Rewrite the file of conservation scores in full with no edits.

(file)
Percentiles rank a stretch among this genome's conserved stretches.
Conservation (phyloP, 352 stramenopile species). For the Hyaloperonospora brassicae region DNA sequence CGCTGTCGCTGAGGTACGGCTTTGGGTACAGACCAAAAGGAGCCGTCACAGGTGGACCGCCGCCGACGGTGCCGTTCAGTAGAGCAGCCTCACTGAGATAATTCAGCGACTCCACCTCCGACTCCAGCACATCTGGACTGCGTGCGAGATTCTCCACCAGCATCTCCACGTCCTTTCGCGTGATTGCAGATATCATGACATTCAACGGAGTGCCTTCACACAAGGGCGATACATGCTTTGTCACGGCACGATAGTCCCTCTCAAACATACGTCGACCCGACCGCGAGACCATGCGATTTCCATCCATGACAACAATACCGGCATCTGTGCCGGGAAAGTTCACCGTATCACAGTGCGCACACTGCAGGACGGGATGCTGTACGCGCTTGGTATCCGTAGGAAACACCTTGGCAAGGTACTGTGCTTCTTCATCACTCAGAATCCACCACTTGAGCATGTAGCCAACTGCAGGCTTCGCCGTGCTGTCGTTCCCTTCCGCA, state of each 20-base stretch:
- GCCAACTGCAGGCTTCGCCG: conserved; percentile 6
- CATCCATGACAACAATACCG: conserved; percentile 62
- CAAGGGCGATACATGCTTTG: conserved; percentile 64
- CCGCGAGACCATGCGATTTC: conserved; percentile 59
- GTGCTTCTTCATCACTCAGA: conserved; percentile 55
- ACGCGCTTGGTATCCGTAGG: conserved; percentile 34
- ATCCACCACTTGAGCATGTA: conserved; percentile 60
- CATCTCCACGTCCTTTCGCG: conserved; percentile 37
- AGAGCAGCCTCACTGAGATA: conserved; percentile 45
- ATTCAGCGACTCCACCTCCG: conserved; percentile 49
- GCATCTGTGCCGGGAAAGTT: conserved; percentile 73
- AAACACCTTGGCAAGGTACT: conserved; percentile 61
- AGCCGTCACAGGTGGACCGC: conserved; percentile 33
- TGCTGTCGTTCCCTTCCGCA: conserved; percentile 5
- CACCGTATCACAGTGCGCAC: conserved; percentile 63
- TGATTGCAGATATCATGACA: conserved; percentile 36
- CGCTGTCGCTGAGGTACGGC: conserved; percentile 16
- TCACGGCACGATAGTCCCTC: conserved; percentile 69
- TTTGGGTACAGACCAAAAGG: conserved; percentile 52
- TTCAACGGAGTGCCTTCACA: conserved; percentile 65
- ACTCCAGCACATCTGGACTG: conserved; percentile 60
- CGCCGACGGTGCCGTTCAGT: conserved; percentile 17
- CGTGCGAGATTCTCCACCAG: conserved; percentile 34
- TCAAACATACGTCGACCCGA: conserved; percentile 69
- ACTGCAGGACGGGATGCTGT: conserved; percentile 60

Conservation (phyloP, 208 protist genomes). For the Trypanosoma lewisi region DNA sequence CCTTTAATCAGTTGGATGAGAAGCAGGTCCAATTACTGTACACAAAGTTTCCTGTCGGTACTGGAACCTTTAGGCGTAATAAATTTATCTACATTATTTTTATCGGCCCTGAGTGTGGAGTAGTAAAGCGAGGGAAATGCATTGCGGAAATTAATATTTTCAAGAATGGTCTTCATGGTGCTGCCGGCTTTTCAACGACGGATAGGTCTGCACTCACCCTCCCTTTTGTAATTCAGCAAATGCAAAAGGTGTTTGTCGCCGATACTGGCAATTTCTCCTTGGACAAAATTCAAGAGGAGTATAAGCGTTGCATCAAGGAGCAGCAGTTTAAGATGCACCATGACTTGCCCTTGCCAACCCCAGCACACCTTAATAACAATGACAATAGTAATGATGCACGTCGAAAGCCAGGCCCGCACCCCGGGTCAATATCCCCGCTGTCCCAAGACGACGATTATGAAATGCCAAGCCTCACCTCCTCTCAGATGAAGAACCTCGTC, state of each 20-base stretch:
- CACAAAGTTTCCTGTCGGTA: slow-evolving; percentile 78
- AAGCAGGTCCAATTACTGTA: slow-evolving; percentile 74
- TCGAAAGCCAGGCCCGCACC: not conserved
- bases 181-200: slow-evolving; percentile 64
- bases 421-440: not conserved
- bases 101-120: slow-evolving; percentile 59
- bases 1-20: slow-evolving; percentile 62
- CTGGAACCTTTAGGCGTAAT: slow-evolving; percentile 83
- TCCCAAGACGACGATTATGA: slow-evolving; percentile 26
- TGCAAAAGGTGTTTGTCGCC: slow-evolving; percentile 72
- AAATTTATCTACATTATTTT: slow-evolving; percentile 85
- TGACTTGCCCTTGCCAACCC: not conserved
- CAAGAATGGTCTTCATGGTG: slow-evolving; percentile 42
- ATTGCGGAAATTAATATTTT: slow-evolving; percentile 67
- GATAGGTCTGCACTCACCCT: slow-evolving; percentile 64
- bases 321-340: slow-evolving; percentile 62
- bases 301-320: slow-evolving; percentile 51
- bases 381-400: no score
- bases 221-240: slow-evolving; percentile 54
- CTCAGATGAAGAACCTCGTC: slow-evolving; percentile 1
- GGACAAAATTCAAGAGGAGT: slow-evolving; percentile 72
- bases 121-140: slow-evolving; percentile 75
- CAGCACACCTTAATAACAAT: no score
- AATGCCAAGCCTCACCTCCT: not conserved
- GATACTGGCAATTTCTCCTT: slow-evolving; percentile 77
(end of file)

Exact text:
Percentiles rank a stretch among this genome's conserved stretches.
Conservation (phyloP, 352 stramenopile species). For the Hyaloperonospora brassicae region DNA sequence CGCTGTCGCTGAGGTACGGCTTTGGGTACAGACCAAAAGGAGCCGTCACAGGTGGACCGCCGCCGACGGTGCCGTTCAGTAGAGCAGCCTCACTGAGATAATTCAGCGACTCCACCTCCGACTCCAGCACATCTGGACTGCGTGCGAGATTCTCCACCAGCATCTCCACGTCCTTTCGCGTGATTGCAGATATCATGACATTCAACGGAGTGCCTTCACACAAGGGCGATACATGCTTTGTCACGGCACGATAGTCCCTCTCAAACATACGTCGACCCGACCGCGAGACCATGCGATTTCCATCCATGACAACAATACCGGCATCTGTGCCGGGAAAGTTCACCGTATCACAGTGCGCACACTGCAGGACGGGATGCTGTACGCGCTTGGTATCCGTAGGAAACACCTTGGCAAGGTACTGTGCTTCTTCATCACTCAGAATCCACCACTTGAGCATGTAGCCAACTGCAGGCTTCGCCGTGCTGTCGTTCCCTTCCGCA, state of each 20-base stretch:
- GCCAACTGCAGGCTTCGCCG: conserved; percentile 6
- CATCCATGACAACAATACCG: conserved; percentile 62
- CAAGGGCGATACATGCTTTG: conserved; percentile 64
- CCGCGAGACCATGCGATTTC: conserved; percentile 59
- GTGCTTCTTCATCACTCAGA: conserved; percentile 55
- ACGCGCTTGGTATCCGTAGG: conserved; percentile 34
- ATCCACCACTTGAGCATGTA: conserved; percentile 60
- CATCTCCACGTCCTTTCGCG: conserved; percentile 37
- AGAGCAGCCTCACTGAGATA: conserved; percentile 45
- ATTCAGCGACTCCACCTCCG: conserved; percentile 49
- GCATCTGTGCCGGGAAAGTT: conserved; percentile 73
- AAACACCTTGGCAAGGTACT: conserved; percentile 61
- AGCCGTCACAGGTGGACCGC: conserved; percentile 33
- TGCTGTCGTTCCCTTCCGCA: conserved; percentile 5
- CACCGTATCACAGTGCGCAC: conserved; percentile 63
- TGATTGCAGATATCATGACA: conserved; percentile 36
- CGCTGTCGCTGAGGTACGGC: conserved; percentile 16
- TCACGGCACGATAGTCCCTC: conserved; percentile 69
- TTTGGGTACAGACCAAAAGG: conserved; percentile 52
- TTCAACGGAGTGCCTTCACA: conserved; percentile 65
- ACTCCAGCACATCTGGACTG: conserved; percentile 60
- CGCCGACGGTGCCGTTCAGT: conserved; percentile 17
- CGTGCGAGATTCTCCACCAG: conserved; percentile 34
- TCAAACATACGTCGACCCGA: conserved; percentile 69
- ACTGCAGGACGGGATGCTGT: conserved; percentile 60

Conservation (phyloP, 208 protist genomes). For the Trypanosoma lewisi region DNA sequence CCTTTAATCAGTTGGATGAGAAGCAGGTCCAATTACTGTACACAAAGTTTCCTGTCGGTACTGGAACCTTTAGGCGTAATAAATTTATCTACATTATTTTTATCGGCCCTGAGTGTGGAGTAGTAAAGCGAGGGAAATGCATTGCGGAAATTAATATTTTCAAGAATGGTCTTCATGGTGCTGCCGGCTTTTCAACGACGGATAGGTCTGCACTCACCCTCCCTTTTGTAATTCAGCAAATGCAAAAGGTGTTTGTCGCCGATACTGGCAATTTCTCCTTGGACAAAATTCAAGAGGAGTATAAGCGTTGCATCAAGGAGCAGCAGTTTAAGATGCACCATGACTTGCCCTTGCCAACCCCAGCACACCTTAATAACAATGACAATAGTAATGATGCACGTCGAAAGCCAGGCCCGCACCCCGGGTCAATATCCCCGCTGTCCCAAGACGACGATTATGAAATGCCAAGCCTCACCTCCTCTCAGATGAAGAACCTCGTC, state of each 20-base stretch:
- CACAAAGTTTCCTGTCGGTA: slow-evolving; percentile 78
- AAGCAGGTCCAATTACTGTA: slow-evolving; percentile 74
- TCGAAAGCCAGGCCCGCACC: not conserved
- bases 181-200: slow-evolving; percentile 64
- bases 421-440: not conserved
- bases 101-120: slow-evolving; percentile 59
- bases 1-20: slow-evolving; percentile 62
- CTGGAACCTTTAGGCGTAAT: slow-evolving; percentile 83
- TCCCAAGACGACGATTATGA: slow-evolving; percentile 26
- TGCAAAAGGTGTTTGTCGCC: slow-evolving; percentile 72
- AAATTTATCTACATTATTTT: slow-evolving; percentile 85
- TGACTTGCCCTTGCCAACCC: not conserved
- CAAGAATGGTCTTCATGGTG: slow-evolving; percentile 42
- ATTGCGGAAATTAATATTTT: slow-evolving; percentile 67
- GATAGGTCTGCACTCACCCT: slow-evolving; percentile 64
- bases 321-340: slow-evolving; percentile 62
- bases 301-320: slow-evolving; percentile 51
- bases 381-400: no score
- bases 221-240: slow-evolving; percentile 54
- CTCAGATGAAGAACCTCGTC: slow-evolving; percentile 1
- GGACAAAATTCAAGAGGAGT: slow-evolving; percentile 72
- bases 121-140: slow-evolving; percentile 75
- CAGCACACCTTAATAACAAT: no score
- AATGCCAAGCCTCACCTCCT: not conserved
- GATACTGGCAATTTCTCCTT: slow-evolving; percentile 77